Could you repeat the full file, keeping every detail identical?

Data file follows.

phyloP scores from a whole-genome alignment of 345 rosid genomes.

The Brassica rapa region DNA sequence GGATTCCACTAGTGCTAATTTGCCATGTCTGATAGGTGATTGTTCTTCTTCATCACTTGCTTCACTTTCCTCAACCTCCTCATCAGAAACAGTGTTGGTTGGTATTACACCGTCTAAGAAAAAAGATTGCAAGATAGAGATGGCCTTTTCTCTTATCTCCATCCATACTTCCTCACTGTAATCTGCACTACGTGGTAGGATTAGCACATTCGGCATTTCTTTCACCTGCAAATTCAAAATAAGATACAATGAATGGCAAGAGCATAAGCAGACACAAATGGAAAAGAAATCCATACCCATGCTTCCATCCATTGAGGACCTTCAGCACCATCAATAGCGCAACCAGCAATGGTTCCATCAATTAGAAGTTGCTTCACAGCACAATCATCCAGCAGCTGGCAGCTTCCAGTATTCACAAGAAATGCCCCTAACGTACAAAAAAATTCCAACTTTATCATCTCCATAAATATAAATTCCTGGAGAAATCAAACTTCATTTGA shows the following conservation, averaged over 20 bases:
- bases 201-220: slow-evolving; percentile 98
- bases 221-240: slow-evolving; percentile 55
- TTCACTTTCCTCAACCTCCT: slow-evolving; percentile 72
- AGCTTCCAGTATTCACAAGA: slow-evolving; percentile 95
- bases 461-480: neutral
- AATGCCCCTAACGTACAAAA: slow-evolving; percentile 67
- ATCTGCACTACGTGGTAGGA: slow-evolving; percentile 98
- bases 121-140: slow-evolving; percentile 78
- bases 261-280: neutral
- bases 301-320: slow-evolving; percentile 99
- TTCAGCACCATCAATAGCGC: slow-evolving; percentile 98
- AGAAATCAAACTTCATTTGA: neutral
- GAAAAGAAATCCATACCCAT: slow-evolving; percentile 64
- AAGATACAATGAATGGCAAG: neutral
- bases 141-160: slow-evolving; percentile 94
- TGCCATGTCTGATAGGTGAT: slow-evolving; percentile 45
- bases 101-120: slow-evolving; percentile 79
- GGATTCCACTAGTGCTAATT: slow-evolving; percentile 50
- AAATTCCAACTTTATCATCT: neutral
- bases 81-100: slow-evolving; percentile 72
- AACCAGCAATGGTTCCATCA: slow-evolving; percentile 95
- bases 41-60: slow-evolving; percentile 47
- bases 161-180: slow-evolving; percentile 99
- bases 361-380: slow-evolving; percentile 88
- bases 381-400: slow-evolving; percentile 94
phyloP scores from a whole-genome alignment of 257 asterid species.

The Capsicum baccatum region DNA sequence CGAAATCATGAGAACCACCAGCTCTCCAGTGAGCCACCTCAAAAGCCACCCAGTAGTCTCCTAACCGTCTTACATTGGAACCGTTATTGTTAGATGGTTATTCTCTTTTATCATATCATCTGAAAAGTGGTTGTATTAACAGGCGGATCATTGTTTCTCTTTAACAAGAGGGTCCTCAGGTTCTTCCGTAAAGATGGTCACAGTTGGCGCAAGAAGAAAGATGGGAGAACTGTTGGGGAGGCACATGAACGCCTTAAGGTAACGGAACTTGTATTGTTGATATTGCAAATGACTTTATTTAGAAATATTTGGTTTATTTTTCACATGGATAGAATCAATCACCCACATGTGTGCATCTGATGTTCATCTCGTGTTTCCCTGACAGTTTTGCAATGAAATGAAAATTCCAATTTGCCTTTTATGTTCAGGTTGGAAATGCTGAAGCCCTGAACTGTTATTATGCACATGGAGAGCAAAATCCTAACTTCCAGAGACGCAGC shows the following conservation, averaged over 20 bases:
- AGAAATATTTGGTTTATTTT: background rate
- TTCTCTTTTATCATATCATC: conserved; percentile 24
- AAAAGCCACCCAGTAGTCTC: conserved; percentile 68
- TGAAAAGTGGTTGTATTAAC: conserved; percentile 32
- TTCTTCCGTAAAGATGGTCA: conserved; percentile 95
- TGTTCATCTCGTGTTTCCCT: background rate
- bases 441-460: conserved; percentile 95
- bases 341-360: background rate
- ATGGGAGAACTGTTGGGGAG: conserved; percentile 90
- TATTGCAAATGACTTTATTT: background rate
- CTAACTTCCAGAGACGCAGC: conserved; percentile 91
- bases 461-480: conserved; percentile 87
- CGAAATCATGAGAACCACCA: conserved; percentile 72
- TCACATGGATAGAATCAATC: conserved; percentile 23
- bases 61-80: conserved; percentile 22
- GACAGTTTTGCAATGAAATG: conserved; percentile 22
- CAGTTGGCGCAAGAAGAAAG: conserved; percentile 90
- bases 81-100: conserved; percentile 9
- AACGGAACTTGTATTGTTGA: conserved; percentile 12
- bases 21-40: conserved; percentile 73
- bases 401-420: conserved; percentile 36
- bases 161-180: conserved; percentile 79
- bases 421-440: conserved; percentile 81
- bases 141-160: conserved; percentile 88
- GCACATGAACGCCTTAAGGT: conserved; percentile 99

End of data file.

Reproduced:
phyloP scores from a whole-genome alignment of 345 rosid genomes.

The Brassica rapa region DNA sequence GGATTCCACTAGTGCTAATTTGCCATGTCTGATAGGTGATTGTTCTTCTTCATCACTTGCTTCACTTTCCTCAACCTCCTCATCAGAAACAGTGTTGGTTGGTATTACACCGTCTAAGAAAAAAGATTGCAAGATAGAGATGGCCTTTTCTCTTATCTCCATCCATACTTCCTCACTGTAATCTGCACTACGTGGTAGGATTAGCACATTCGGCATTTCTTTCACCTGCAAATTCAAAATAAGATACAATGAATGGCAAGAGCATAAGCAGACACAAATGGAAAAGAAATCCATACCCATGCTTCCATCCATTGAGGACCTTCAGCACCATCAATAGCGCAACCAGCAATGGTTCCATCAATTAGAAGTTGCTTCACAGCACAATCATCCAGCAGCTGGCAGCTTCCAGTATTCACAAGAAATGCCCCTAACGTACAAAAAAATTCCAACTTTATCATCTCCATAAATATAAATTCCTGGAGAAATCAAACTTCATTTGA shows the following conservation, averaged over 20 bases:
- bases 201-220: slow-evolving; percentile 98
- bases 221-240: slow-evolving; percentile 55
- TTCACTTTCCTCAACCTCCT: slow-evolving; percentile 72
- AGCTTCCAGTATTCACAAGA: slow-evolving; percentile 95
- bases 461-480: neutral
- AATGCCCCTAACGTACAAAA: slow-evolving; percentile 67
- ATCTGCACTACGTGGTAGGA: slow-evolving; percentile 98
- bases 121-140: slow-evolving; percentile 78
- bases 261-280: neutral
- bases 301-320: slow-evolving; percentile 99
- TTCAGCACCATCAATAGCGC: slow-evolving; percentile 98
- AGAAATCAAACTTCATTTGA: neutral
- GAAAAGAAATCCATACCCAT: slow-evolving; percentile 64
- AAGATACAATGAATGGCAAG: neutral
- bases 141-160: slow-evolving; percentile 94
- TGCCATGTCTGATAGGTGAT: slow-evolving; percentile 45
- bases 101-120: slow-evolving; percentile 79
- GGATTCCACTAGTGCTAATT: slow-evolving; percentile 50
- AAATTCCAACTTTATCATCT: neutral
- bases 81-100: slow-evolving; percentile 72
- AACCAGCAATGGTTCCATCA: slow-evolving; percentile 95
- bases 41-60: slow-evolving; percentile 47
- bases 161-180: slow-evolving; percentile 99
- bases 361-380: slow-evolving; percentile 88
- bases 381-400: slow-evolving; percentile 94
phyloP scores from a whole-genome alignment of 257 asterid species.

The Capsicum baccatum region DNA sequence CGAAATCATGAGAACCACCAGCTCTCCAGTGAGCCACCTCAAAAGCCACCCAGTAGTCTCCTAACCGTCTTACATTGGAACCGTTATTGTTAGATGGTTATTCTCTTTTATCATATCATCTGAAAAGTGGTTGTATTAACAGGCGGATCATTGTTTCTCTTTAACAAGAGGGTCCTCAGGTTCTTCCGTAAAGATGGTCACAGTTGGCGCAAGAAGAAAGATGGGAGAACTGTTGGGGAGGCACATGAACGCCTTAAGGTAACGGAACTTGTATTGTTGATATTGCAAATGACTTTATTTAGAAATATTTGGTTTATTTTTCACATGGATAGAATCAATCACCCACATGTGTGCATCTGATGTTCATCTCGTGTTTCCCTGACAGTTTTGCAATGAAATGAAAATTCCAATTTGCCTTTTATGTTCAGGTTGGAAATGCTGAAGCCCTGAACTGTTATTATGCACATGGAGAGCAAAATCCTAACTTCCAGAGACGCAGC shows the following conservation, averaged over 20 bases:
- AGAAATATTTGGTTTATTTT: background rate
- TTCTCTTTTATCATATCATC: conserved; percentile 24
- AAAAGCCACCCAGTAGTCTC: conserved; percentile 68
- TGAAAAGTGGTTGTATTAAC: conserved; percentile 32
- TTCTTCCGTAAAGATGGTCA: conserved; percentile 95
- TGTTCATCTCGTGTTTCCCT: background rate
- bases 441-460: conserved; percentile 95
- bases 341-360: background rate
- ATGGGAGAACTGTTGGGGAG: conserved; percentile 90
- TATTGCAAATGACTTTATTT: background rate
- CTAACTTCCAGAGACGCAGC: conserved; percentile 91
- bases 461-480: conserved; percentile 87
- CGAAATCATGAGAACCACCA: conserved; percentile 72
- TCACATGGATAGAATCAATC: conserved; percentile 23
- bases 61-80: conserved; percentile 22
- GACAGTTTTGCAATGAAATG: conserved; percentile 22
- CAGTTGGCGCAAGAAGAAAG: conserved; percentile 90
- bases 81-100: conserved; percentile 9
- AACGGAACTTGTATTGTTGA: conserved; percentile 12
- bases 21-40: conserved; percentile 73
- bases 401-420: conserved; percentile 36
- bases 161-180: conserved; percentile 79
- bases 421-440: conserved; percentile 81
- bases 141-160: conserved; percentile 88
- GCACATGAACGCCTTAAGGT: conserved; percentile 99